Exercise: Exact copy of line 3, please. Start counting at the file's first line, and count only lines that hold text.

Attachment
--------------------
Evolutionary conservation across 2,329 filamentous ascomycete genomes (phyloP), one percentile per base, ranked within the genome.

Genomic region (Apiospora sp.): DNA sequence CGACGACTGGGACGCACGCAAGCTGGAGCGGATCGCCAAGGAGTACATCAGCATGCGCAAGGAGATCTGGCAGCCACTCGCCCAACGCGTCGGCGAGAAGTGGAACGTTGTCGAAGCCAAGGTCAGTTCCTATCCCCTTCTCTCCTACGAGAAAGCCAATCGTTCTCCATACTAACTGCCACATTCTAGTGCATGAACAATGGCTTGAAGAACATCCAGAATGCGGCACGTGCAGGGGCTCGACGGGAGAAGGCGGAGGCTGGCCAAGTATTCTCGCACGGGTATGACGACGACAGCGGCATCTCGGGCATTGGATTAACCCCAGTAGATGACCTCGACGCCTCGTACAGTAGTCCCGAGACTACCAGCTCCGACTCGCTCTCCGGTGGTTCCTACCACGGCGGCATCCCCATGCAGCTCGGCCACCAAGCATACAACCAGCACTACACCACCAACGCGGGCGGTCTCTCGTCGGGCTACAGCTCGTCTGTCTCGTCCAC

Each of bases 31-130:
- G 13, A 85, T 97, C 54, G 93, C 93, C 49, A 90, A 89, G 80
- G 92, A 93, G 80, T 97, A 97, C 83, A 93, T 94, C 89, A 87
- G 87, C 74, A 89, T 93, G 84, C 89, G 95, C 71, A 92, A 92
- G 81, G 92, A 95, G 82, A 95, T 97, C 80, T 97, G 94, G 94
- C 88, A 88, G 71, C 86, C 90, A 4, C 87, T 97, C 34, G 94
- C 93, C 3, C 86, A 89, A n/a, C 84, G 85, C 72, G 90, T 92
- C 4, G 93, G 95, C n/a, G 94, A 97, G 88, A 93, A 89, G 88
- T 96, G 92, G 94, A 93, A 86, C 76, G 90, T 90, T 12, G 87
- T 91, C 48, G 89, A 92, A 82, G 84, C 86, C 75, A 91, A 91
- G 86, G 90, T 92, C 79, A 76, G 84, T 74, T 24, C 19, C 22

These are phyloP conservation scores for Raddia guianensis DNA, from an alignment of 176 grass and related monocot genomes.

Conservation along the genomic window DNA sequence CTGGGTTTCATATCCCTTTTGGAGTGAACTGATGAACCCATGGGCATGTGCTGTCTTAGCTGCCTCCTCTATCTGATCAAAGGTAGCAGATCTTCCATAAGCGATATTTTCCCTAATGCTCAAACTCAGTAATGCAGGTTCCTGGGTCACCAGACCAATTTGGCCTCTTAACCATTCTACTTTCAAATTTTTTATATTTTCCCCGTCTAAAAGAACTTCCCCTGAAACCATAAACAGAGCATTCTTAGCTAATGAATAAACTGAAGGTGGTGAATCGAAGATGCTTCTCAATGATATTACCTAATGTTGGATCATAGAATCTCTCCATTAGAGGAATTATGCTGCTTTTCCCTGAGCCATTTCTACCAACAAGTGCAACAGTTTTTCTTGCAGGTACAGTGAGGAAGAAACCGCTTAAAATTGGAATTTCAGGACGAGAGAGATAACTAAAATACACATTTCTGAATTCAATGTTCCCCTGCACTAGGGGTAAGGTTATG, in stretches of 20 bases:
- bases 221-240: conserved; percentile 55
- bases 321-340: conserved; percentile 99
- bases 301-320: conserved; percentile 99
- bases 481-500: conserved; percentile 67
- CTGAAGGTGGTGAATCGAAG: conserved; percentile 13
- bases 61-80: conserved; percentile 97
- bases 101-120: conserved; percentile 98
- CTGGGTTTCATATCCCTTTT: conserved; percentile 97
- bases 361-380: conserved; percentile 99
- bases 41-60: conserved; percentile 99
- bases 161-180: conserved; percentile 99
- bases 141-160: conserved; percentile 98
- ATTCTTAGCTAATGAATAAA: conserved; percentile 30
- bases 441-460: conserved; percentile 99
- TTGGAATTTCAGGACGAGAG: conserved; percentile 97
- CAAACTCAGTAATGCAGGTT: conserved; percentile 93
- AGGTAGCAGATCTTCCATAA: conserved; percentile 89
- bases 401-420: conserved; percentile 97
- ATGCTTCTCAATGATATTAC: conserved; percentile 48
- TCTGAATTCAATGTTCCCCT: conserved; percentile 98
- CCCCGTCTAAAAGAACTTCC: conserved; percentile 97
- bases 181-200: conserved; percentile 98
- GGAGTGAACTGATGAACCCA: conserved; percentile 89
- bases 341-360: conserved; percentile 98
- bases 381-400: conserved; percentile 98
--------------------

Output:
Each of bases 31-130: